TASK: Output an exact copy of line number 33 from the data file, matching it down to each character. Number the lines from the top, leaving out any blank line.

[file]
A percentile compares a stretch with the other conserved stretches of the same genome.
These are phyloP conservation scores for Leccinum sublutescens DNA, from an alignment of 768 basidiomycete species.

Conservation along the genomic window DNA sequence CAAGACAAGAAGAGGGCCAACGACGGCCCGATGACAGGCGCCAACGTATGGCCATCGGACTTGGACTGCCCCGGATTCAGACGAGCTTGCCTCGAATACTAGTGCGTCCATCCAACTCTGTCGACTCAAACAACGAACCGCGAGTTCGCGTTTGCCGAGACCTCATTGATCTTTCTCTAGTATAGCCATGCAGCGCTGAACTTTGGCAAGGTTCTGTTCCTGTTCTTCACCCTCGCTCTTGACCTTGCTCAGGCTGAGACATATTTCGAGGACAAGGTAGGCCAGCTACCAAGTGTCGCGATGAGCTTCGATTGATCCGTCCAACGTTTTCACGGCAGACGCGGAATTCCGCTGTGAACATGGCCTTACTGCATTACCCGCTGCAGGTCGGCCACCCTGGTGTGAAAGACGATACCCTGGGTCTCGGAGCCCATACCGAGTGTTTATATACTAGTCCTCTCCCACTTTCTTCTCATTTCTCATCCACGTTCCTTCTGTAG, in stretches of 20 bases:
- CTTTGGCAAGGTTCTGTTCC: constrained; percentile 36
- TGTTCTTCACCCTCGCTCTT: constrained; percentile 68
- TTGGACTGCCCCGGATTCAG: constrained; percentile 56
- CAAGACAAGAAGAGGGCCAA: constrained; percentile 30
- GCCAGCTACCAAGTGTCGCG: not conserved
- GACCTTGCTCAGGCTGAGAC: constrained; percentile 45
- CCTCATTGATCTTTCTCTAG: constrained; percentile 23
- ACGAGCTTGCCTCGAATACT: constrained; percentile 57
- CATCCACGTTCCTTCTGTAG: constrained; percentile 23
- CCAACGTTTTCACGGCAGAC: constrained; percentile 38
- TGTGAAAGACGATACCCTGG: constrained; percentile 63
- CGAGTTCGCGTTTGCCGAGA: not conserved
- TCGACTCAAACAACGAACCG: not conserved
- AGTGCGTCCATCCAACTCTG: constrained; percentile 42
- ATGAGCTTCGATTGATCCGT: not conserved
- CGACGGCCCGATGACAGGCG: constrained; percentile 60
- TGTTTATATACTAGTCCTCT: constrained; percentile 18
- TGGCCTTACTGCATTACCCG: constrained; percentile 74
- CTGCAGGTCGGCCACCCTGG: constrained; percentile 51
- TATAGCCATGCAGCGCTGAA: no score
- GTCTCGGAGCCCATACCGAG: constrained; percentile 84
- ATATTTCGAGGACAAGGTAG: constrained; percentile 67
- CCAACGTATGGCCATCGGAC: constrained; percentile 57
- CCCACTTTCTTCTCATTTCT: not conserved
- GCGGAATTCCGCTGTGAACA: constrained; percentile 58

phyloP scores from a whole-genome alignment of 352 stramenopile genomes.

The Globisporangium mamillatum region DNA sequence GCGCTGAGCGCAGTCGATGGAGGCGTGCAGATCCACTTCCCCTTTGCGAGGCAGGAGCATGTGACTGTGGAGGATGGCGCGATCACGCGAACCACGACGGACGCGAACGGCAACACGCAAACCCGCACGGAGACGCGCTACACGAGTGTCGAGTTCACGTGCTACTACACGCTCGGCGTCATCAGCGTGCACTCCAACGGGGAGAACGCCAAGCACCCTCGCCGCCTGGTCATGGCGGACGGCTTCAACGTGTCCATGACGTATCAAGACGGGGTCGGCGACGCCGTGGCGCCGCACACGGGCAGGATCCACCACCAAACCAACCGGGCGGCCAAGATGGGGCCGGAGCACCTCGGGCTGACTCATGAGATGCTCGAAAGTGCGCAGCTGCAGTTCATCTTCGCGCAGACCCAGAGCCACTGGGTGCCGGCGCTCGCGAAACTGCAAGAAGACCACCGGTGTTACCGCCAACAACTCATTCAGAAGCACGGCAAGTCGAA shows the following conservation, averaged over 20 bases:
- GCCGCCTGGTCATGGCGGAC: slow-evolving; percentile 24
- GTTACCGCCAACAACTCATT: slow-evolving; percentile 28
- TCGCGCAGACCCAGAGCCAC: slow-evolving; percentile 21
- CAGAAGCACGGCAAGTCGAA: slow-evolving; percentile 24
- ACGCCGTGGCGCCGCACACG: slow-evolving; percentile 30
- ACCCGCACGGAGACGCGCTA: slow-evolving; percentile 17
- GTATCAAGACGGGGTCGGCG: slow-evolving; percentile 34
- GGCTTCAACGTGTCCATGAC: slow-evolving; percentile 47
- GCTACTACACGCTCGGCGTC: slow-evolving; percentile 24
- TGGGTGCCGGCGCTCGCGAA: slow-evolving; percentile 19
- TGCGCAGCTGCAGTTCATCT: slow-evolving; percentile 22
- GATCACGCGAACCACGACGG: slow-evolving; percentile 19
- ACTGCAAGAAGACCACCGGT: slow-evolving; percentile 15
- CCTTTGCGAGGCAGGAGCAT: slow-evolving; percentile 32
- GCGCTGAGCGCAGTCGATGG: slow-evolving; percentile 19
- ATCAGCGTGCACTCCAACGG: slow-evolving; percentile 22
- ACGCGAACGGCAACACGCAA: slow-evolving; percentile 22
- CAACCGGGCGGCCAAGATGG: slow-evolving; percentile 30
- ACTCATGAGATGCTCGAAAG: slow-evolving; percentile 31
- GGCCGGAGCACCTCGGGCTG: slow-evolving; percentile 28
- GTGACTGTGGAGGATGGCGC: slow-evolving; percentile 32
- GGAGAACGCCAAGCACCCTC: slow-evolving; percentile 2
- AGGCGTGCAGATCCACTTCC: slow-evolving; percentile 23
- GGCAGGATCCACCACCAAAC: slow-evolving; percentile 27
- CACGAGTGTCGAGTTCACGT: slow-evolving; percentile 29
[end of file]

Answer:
- TCGCGCAGACCCAGAGCCAC: slow-evolving; percentile 21